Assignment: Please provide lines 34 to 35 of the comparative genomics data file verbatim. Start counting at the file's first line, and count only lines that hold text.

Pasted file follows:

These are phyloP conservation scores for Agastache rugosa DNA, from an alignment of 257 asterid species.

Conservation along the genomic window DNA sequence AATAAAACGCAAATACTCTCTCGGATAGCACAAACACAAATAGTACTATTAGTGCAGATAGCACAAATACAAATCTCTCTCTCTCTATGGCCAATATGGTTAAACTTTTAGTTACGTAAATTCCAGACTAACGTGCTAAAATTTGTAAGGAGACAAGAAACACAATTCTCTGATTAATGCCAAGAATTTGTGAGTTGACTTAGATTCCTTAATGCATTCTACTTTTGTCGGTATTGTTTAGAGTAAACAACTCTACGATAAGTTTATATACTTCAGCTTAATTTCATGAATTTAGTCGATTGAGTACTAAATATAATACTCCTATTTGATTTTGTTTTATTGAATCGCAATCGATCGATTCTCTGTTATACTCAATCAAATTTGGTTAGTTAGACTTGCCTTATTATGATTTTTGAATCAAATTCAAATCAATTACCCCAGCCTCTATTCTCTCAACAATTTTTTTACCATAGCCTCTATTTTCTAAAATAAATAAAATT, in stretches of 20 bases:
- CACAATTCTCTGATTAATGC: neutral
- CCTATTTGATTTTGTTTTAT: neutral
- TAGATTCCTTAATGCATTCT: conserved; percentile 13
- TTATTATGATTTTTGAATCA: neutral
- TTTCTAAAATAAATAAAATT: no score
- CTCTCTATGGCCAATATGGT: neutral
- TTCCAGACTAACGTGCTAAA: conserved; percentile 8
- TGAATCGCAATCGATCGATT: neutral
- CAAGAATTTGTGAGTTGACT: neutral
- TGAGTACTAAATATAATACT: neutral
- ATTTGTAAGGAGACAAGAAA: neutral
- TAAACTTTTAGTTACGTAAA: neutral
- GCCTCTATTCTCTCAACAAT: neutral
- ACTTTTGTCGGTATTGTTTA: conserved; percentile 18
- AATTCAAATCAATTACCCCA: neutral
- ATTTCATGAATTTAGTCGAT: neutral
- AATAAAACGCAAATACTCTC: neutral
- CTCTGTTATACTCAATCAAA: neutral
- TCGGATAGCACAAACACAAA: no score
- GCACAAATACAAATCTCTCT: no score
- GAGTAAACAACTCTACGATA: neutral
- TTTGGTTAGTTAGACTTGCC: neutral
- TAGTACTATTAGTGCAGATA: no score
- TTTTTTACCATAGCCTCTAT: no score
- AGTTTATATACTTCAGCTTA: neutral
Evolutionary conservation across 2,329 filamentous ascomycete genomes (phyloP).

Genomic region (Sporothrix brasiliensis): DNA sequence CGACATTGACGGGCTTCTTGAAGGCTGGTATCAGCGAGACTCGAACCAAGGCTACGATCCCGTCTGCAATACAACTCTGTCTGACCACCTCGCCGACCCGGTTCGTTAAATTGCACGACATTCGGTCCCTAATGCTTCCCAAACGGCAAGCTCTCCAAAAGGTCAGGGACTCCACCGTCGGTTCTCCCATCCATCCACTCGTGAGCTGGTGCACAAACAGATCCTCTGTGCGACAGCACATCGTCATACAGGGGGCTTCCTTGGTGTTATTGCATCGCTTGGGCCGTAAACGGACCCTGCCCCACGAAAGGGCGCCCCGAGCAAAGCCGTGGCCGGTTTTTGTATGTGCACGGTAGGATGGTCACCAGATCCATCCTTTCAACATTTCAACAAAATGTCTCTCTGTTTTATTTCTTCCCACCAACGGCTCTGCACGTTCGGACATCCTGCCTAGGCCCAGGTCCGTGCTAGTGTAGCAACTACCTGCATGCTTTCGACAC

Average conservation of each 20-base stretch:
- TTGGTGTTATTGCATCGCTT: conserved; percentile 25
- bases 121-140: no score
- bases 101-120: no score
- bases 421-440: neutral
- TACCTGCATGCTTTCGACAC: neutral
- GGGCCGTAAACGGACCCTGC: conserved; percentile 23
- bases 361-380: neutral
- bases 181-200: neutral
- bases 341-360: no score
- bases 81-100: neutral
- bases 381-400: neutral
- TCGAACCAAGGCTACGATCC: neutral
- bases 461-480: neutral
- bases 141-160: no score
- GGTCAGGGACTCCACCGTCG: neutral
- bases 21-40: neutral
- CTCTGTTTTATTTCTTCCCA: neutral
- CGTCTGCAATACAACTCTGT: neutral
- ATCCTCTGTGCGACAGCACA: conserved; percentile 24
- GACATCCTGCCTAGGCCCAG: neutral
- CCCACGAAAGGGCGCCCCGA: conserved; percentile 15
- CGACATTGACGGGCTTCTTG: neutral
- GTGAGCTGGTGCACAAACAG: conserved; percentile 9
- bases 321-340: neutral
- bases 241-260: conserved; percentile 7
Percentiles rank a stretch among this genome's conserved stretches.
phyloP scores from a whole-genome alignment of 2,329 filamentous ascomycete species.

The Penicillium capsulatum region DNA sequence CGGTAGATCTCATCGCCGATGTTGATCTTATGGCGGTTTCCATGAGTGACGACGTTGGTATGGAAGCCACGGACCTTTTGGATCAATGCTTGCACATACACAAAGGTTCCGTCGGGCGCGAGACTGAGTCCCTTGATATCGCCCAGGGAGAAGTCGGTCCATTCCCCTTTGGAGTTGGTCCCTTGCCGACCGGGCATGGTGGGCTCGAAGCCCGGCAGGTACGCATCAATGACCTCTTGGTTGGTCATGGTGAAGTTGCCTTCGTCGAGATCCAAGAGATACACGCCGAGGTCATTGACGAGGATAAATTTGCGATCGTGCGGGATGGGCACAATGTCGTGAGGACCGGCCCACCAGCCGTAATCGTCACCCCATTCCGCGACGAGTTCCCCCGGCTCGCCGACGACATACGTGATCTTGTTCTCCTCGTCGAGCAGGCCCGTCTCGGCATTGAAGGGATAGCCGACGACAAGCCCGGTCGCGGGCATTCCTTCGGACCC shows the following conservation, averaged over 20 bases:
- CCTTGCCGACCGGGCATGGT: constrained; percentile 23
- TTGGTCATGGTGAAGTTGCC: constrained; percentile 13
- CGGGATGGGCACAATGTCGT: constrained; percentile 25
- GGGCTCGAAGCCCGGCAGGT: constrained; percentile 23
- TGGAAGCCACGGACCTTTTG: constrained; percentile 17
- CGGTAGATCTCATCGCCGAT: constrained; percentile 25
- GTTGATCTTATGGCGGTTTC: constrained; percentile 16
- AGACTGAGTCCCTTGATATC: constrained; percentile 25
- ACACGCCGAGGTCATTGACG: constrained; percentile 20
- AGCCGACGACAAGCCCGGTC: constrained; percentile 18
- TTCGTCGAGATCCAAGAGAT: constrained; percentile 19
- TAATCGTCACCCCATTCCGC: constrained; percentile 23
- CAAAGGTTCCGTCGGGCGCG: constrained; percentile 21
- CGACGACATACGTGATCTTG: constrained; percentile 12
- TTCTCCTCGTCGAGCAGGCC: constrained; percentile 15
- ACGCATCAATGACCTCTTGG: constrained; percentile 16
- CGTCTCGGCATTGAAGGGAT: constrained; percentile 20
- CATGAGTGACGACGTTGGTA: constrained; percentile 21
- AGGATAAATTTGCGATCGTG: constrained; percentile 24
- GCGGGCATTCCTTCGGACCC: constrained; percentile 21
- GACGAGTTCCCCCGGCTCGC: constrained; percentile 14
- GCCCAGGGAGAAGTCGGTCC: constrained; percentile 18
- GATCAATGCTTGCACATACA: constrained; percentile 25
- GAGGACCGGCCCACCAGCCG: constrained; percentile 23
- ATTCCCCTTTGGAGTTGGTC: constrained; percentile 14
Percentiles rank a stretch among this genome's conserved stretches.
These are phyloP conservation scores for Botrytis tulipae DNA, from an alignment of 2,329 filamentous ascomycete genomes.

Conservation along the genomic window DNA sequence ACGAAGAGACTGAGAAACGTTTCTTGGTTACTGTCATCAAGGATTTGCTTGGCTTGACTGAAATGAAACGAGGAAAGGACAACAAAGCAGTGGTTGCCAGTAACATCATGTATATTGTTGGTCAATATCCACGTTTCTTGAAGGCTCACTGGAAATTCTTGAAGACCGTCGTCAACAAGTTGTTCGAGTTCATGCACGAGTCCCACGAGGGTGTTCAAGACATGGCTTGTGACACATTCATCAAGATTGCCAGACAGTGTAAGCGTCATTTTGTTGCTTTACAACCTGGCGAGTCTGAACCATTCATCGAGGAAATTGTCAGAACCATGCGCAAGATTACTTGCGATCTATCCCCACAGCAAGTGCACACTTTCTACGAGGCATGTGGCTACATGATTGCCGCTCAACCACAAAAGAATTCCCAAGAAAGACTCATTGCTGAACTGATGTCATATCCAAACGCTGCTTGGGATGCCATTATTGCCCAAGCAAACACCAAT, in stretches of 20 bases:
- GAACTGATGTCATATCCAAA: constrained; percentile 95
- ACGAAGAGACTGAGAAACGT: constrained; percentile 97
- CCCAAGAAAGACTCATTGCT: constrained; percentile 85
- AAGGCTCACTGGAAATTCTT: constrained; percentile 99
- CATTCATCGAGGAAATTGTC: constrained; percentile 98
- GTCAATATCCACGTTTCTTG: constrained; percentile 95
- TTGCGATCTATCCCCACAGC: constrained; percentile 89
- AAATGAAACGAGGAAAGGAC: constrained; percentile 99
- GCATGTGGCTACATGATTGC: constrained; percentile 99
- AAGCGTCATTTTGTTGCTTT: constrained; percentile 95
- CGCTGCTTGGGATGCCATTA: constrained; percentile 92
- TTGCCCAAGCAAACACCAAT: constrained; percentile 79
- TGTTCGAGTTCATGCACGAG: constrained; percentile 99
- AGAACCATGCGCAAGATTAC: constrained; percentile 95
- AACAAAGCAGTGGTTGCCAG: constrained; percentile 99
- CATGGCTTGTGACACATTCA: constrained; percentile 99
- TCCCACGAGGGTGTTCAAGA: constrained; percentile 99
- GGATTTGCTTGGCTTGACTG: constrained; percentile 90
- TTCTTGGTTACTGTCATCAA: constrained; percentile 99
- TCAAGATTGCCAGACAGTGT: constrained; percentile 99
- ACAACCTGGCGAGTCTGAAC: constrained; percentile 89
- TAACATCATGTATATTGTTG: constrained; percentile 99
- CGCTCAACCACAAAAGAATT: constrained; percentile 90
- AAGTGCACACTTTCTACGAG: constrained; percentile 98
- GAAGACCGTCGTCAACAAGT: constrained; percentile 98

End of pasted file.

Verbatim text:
- bases 421-440: neutral
- TACCTGCATGCTTTCGACAC: neutral